The struggle for liberty in Britain has all but vanished from the national consciousness. Most people know that John Hampden refused to pay ship money but I doubt if more than a handful know anything else about him. John Wilkes is forgotten, and only the older generation of left-wingers remember John Lilburne. Americans have it much easier. Home Box Office could make an intelligent and popular biopic of the life of John Adams because he seconded the Declaration of Independence, argued about basic principles as he helped draw up the constitution and then found how those principles conflicted with the pressures of power when he became president. Defining arguments about political ideas ensured the immortality of America’s founders.
British history is less dramatic because there was no defining moment when liberty was won. If the British think about how they got to where they are, they assume in a Whiggish way that our freedoms evolved by a gentle process of moral improvement. We forget that gains were won by bloody-minded people who took a stand against the establishment as much for the hell of it as any other reason. As the historian Ben Wilson says in his excellent What Price Liberty (Faber and Faber, 2009), the British way was dependent on people scrapping against authority in an undignified manner and defending their gains in the same way. It is a history without many national heroes but with many lesser heroes.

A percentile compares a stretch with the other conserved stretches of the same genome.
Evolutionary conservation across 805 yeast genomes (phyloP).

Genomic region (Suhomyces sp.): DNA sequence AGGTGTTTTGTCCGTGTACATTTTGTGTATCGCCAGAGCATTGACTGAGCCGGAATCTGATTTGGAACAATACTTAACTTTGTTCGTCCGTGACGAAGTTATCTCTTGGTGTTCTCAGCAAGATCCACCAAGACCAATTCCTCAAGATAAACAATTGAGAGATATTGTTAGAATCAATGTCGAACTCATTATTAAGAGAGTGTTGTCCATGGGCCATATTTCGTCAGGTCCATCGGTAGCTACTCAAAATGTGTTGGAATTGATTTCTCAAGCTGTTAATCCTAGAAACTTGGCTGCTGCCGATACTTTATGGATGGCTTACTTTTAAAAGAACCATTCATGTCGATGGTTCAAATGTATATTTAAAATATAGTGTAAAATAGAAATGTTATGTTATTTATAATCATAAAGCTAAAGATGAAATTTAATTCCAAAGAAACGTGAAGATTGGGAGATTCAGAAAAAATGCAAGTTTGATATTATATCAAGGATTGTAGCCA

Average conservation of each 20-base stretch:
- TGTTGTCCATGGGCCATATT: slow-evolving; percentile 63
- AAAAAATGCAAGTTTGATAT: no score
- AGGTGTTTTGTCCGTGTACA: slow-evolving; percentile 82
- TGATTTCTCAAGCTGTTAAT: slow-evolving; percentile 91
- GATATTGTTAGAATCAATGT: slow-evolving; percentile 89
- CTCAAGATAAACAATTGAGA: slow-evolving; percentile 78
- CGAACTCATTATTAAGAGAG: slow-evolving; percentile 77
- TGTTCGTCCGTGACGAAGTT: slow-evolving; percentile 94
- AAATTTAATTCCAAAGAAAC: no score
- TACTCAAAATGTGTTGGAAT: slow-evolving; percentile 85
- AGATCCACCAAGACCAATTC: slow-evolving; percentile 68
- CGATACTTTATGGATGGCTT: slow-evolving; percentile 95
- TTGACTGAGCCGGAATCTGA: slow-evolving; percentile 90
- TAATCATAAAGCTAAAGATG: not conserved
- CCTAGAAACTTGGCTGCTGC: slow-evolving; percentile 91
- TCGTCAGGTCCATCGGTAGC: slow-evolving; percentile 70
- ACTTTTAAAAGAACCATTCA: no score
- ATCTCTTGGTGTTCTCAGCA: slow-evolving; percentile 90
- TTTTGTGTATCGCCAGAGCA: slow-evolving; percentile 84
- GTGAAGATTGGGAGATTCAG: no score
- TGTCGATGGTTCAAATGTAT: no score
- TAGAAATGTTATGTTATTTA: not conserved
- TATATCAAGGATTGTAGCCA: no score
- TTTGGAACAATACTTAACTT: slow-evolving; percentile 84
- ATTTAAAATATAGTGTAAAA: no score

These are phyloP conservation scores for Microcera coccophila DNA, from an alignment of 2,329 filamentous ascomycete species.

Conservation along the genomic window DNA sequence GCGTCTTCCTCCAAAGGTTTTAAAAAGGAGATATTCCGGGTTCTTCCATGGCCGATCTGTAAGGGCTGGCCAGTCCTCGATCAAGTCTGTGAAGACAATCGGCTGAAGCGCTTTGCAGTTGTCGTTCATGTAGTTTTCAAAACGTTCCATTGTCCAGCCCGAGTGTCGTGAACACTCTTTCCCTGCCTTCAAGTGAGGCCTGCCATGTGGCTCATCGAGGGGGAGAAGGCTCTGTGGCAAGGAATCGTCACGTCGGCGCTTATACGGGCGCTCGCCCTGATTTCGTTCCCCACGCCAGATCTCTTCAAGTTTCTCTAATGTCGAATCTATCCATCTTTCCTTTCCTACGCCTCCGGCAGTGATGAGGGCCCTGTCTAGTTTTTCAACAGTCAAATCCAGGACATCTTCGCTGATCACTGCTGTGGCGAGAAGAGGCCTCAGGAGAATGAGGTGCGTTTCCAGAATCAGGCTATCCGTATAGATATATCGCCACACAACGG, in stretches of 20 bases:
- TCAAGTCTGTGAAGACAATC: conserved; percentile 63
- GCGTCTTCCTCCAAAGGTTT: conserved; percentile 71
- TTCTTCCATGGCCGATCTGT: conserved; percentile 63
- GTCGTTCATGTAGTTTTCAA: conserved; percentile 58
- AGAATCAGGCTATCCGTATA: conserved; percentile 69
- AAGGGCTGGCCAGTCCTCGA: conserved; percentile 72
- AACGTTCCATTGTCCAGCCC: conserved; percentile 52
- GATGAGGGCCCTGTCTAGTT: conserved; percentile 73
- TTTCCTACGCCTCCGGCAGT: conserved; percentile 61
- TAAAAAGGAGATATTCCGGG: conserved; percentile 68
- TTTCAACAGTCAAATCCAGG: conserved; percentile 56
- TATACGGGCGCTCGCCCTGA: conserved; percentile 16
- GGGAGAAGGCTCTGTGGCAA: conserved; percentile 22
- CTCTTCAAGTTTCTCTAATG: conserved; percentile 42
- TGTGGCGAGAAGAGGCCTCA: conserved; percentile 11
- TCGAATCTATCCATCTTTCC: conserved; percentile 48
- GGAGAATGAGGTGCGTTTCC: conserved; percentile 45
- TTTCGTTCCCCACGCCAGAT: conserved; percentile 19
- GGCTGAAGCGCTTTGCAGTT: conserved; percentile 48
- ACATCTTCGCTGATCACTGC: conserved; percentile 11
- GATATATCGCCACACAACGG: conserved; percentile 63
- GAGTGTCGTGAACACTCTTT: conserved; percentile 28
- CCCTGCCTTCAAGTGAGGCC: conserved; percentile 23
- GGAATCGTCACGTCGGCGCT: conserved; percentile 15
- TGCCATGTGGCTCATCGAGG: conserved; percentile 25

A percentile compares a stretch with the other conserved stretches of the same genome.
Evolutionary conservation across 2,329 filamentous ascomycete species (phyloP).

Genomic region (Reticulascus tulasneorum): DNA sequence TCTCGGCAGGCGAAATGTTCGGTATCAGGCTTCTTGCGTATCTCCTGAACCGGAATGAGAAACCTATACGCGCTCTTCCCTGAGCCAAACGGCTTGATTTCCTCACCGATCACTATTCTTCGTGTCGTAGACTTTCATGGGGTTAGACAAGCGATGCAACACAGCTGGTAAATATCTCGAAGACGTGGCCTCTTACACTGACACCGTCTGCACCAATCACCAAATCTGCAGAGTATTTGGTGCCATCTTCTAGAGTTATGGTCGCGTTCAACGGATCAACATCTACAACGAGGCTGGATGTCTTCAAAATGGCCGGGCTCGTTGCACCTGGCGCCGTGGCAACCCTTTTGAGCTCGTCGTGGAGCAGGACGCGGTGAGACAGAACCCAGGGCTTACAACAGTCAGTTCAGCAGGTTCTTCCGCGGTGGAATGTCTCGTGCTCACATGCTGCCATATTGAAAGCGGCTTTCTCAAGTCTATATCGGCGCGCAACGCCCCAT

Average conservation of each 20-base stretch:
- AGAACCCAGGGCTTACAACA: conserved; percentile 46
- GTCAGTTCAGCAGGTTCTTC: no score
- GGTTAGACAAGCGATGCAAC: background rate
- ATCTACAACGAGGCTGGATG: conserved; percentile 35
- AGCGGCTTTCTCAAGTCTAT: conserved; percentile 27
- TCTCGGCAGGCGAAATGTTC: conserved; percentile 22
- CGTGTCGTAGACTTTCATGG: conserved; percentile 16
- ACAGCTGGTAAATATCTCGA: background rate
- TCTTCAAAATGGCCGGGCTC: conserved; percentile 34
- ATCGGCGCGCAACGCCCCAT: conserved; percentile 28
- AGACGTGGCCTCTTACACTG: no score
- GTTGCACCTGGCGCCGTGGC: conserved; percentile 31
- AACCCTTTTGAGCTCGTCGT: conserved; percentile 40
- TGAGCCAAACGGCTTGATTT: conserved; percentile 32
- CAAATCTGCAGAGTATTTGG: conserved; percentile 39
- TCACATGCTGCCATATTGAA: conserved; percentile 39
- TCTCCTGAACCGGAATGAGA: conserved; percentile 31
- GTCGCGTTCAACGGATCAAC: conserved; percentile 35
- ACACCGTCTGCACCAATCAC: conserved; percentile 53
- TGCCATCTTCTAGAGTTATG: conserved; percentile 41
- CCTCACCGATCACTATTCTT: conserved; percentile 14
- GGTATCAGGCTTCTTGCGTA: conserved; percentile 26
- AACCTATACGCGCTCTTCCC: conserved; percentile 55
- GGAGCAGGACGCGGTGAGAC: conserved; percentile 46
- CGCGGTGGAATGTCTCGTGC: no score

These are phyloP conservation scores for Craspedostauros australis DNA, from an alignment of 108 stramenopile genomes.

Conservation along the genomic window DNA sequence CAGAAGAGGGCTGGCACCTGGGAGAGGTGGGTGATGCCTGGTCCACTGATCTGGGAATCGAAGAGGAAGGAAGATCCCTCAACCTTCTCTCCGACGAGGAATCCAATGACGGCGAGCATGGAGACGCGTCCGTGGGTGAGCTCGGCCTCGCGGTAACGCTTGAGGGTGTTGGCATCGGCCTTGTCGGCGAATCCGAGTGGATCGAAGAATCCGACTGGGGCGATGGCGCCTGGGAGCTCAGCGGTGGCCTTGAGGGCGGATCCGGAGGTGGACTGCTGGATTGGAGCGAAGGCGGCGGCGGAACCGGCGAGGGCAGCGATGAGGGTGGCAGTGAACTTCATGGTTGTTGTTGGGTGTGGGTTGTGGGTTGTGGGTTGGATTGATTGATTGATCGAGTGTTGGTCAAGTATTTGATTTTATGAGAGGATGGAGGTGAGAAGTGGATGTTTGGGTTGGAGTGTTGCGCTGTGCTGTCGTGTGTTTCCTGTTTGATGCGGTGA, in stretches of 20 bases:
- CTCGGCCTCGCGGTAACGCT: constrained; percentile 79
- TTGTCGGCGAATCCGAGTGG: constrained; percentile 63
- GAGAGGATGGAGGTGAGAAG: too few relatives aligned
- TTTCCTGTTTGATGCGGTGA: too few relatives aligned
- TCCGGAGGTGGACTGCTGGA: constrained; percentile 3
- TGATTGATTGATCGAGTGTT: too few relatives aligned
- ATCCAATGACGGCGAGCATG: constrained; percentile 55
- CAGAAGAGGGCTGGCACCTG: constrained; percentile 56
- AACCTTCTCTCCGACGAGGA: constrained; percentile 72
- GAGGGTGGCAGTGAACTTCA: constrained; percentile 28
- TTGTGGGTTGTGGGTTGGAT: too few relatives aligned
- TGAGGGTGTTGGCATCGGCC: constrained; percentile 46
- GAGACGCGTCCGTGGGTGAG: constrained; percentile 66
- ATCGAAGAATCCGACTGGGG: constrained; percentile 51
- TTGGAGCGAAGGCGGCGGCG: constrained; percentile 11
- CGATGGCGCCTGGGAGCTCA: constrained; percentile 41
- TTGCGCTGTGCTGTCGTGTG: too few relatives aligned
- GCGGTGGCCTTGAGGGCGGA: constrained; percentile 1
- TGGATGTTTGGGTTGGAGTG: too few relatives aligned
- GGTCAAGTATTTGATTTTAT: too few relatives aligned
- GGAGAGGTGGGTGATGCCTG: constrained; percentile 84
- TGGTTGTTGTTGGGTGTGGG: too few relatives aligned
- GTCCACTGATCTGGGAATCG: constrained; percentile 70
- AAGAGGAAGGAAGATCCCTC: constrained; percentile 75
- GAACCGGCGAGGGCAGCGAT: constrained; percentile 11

One such was William Garrow, the dominant barrister at the Old Bailey in the 1780s. He invented the rigorous cross-examination of prosecution witnesses, and his tactics pushed the law into accepting the presumption of innocence, rules of evidence and rights to representation, which we now take for granted. Before the legal revolution Garrow began, a defendant relied more on luck than on law to save him from the gallows.